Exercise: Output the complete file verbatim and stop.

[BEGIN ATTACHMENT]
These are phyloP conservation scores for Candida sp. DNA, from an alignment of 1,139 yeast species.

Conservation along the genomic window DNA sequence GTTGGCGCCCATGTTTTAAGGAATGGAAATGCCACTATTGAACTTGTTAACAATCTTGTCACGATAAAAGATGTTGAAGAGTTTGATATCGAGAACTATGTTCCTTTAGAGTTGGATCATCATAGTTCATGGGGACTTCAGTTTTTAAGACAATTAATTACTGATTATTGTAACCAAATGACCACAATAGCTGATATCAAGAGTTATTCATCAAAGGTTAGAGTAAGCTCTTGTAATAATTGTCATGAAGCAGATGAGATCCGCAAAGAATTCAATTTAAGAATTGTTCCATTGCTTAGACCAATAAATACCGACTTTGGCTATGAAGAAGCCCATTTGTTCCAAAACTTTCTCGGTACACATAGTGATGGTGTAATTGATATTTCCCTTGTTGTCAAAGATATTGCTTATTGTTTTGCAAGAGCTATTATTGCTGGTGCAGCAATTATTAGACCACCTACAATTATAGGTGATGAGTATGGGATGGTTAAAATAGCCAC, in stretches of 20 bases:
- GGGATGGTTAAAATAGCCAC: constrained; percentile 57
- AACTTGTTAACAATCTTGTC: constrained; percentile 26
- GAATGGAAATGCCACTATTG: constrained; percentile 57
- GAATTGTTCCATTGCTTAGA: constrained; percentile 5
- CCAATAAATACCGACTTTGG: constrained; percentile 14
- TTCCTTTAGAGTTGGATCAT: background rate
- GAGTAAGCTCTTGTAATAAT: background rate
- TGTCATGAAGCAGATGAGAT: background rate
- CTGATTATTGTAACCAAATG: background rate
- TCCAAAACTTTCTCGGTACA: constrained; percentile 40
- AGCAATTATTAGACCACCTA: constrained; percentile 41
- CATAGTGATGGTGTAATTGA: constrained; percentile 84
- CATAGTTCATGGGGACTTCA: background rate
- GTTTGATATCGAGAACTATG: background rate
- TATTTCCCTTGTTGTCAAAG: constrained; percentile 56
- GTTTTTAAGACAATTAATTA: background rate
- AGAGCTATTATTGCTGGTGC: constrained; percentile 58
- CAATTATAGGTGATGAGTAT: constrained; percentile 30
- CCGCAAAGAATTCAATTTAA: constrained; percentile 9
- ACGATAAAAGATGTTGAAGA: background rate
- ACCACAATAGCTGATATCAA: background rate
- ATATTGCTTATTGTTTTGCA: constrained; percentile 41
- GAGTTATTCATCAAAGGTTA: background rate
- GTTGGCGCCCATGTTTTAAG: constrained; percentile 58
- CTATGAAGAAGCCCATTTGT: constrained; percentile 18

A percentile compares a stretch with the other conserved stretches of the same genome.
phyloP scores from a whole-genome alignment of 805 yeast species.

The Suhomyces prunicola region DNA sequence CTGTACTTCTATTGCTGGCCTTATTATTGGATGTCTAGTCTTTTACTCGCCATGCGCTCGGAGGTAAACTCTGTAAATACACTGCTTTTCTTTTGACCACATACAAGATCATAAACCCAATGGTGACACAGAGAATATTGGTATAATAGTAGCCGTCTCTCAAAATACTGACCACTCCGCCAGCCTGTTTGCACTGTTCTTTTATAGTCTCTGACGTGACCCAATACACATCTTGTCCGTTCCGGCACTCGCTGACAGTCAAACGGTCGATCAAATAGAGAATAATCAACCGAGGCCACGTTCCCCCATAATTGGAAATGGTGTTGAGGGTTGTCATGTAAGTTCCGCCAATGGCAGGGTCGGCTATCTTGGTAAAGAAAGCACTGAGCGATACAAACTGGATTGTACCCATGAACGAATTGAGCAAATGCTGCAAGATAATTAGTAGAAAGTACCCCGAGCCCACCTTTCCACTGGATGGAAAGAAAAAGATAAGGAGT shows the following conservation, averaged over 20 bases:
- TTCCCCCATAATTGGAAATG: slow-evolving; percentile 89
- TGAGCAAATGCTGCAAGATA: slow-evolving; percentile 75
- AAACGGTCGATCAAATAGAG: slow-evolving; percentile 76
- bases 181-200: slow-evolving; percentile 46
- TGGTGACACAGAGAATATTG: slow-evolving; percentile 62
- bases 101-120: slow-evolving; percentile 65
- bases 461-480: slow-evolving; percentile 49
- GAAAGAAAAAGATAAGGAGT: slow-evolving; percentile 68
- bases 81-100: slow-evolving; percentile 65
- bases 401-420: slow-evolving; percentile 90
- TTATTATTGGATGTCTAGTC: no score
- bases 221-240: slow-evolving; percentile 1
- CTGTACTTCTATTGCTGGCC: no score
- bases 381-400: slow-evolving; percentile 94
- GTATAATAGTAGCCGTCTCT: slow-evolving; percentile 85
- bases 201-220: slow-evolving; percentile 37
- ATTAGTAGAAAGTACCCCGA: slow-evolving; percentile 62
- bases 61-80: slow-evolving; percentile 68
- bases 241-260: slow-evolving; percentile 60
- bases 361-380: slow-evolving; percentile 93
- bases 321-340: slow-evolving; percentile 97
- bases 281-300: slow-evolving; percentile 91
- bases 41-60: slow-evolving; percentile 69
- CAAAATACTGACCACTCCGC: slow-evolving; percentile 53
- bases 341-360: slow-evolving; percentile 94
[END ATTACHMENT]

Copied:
These are phyloP conservation scores for Candida sp. DNA, from an alignment of 1,139 yeast species.

Conservation along the genomic window DNA sequence GTTGGCGCCCATGTTTTAAGGAATGGAAATGCCACTATTGAACTTGTTAACAATCTTGTCACGATAAAAGATGTTGAAGAGTTTGATATCGAGAACTATGTTCCTTTAGAGTTGGATCATCATAGTTCATGGGGACTTCAGTTTTTAAGACAATTAATTACTGATTATTGTAACCAAATGACCACAATAGCTGATATCAAGAGTTATTCATCAAAGGTTAGAGTAAGCTCTTGTAATAATTGTCATGAAGCAGATGAGATCCGCAAAGAATTCAATTTAAGAATTGTTCCATTGCTTAGACCAATAAATACCGACTTTGGCTATGAAGAAGCCCATTTGTTCCAAAACTTTCTCGGTACACATAGTGATGGTGTAATTGATATTTCCCTTGTTGTCAAAGATATTGCTTATTGTTTTGCAAGAGCTATTATTGCTGGTGCAGCAATTATTAGACCACCTACAATTATAGGTGATGAGTATGGGATGGTTAAAATAGCCAC, in stretches of 20 bases:
- GGGATGGTTAAAATAGCCAC: constrained; percentile 57
- AACTTGTTAACAATCTTGTC: constrained; percentile 26
- GAATGGAAATGCCACTATTG: constrained; percentile 57
- GAATTGTTCCATTGCTTAGA: constrained; percentile 5
- CCAATAAATACCGACTTTGG: constrained; percentile 14
- TTCCTTTAGAGTTGGATCAT: background rate
- GAGTAAGCTCTTGTAATAAT: background rate
- TGTCATGAAGCAGATGAGAT: background rate
- CTGATTATTGTAACCAAATG: background rate
- TCCAAAACTTTCTCGGTACA: constrained; percentile 40
- AGCAATTATTAGACCACCTA: constrained; percentile 41
- CATAGTGATGGTGTAATTGA: constrained; percentile 84
- CATAGTTCATGGGGACTTCA: background rate
- GTTTGATATCGAGAACTATG: background rate
- TATTTCCCTTGTTGTCAAAG: constrained; percentile 56
- GTTTTTAAGACAATTAATTA: background rate
- AGAGCTATTATTGCTGGTGC: constrained; percentile 58
- CAATTATAGGTGATGAGTAT: constrained; percentile 30
- CCGCAAAGAATTCAATTTAA: constrained; percentile 9
- ACGATAAAAGATGTTGAAGA: background rate
- ACCACAATAGCTGATATCAA: background rate
- ATATTGCTTATTGTTTTGCA: constrained; percentile 41
- GAGTTATTCATCAAAGGTTA: background rate
- GTTGGCGCCCATGTTTTAAG: constrained; percentile 58
- CTATGAAGAAGCCCATTTGT: constrained; percentile 18

A percentile compares a stretch with the other conserved stretches of the same genome.
phyloP scores from a whole-genome alignment of 805 yeast species.

The Suhomyces prunicola region DNA sequence CTGTACTTCTATTGCTGGCCTTATTATTGGATGTCTAGTCTTTTACTCGCCATGCGCTCGGAGGTAAACTCTGTAAATACACTGCTTTTCTTTTGACCACATACAAGATCATAAACCCAATGGTGACACAGAGAATATTGGTATAATAGTAGCCGTCTCTCAAAATACTGACCACTCCGCCAGCCTGTTTGCACTGTTCTTTTATAGTCTCTGACGTGACCCAATACACATCTTGTCCGTTCCGGCACTCGCTGACAGTCAAACGGTCGATCAAATAGAGAATAATCAACCGAGGCCACGTTCCCCCATAATTGGAAATGGTGTTGAGGGTTGTCATGTAAGTTCCGCCAATGGCAGGGTCGGCTATCTTGGTAAAGAAAGCACTGAGCGATACAAACTGGATTGTACCCATGAACGAATTGAGCAAATGCTGCAAGATAATTAGTAGAAAGTACCCCGAGCCCACCTTTCCACTGGATGGAAAGAAAAAGATAAGGAGT shows the following conservation, averaged over 20 bases:
- TTCCCCCATAATTGGAAATG: slow-evolving; percentile 89
- TGAGCAAATGCTGCAAGATA: slow-evolving; percentile 75
- AAACGGTCGATCAAATAGAG: slow-evolving; percentile 76
- bases 181-200: slow-evolving; percentile 46
- TGGTGACACAGAGAATATTG: slow-evolving; percentile 62
- bases 101-120: slow-evolving; percentile 65
- bases 461-480: slow-evolving; percentile 49
- GAAAGAAAAAGATAAGGAGT: slow-evolving; percentile 68
- bases 81-100: slow-evolving; percentile 65
- bases 401-420: slow-evolving; percentile 90
- TTATTATTGGATGTCTAGTC: no score
- bases 221-240: slow-evolving; percentile 1
- CTGTACTTCTATTGCTGGCC: no score
- bases 381-400: slow-evolving; percentile 94
- GTATAATAGTAGCCGTCTCT: slow-evolving; percentile 85
- bases 201-220: slow-evolving; percentile 37
- ATTAGTAGAAAGTACCCCGA: slow-evolving; percentile 62
- bases 61-80: slow-evolving; percentile 68
- bases 241-260: slow-evolving; percentile 60
- bases 361-380: slow-evolving; percentile 93
- bases 321-340: slow-evolving; percentile 97
- bases 281-300: slow-evolving; percentile 91
- bases 41-60: slow-evolving; percentile 69
- CAAAATACTGACCACTCCGC: slow-evolving; percentile 53
- bases 341-360: slow-evolving; percentile 94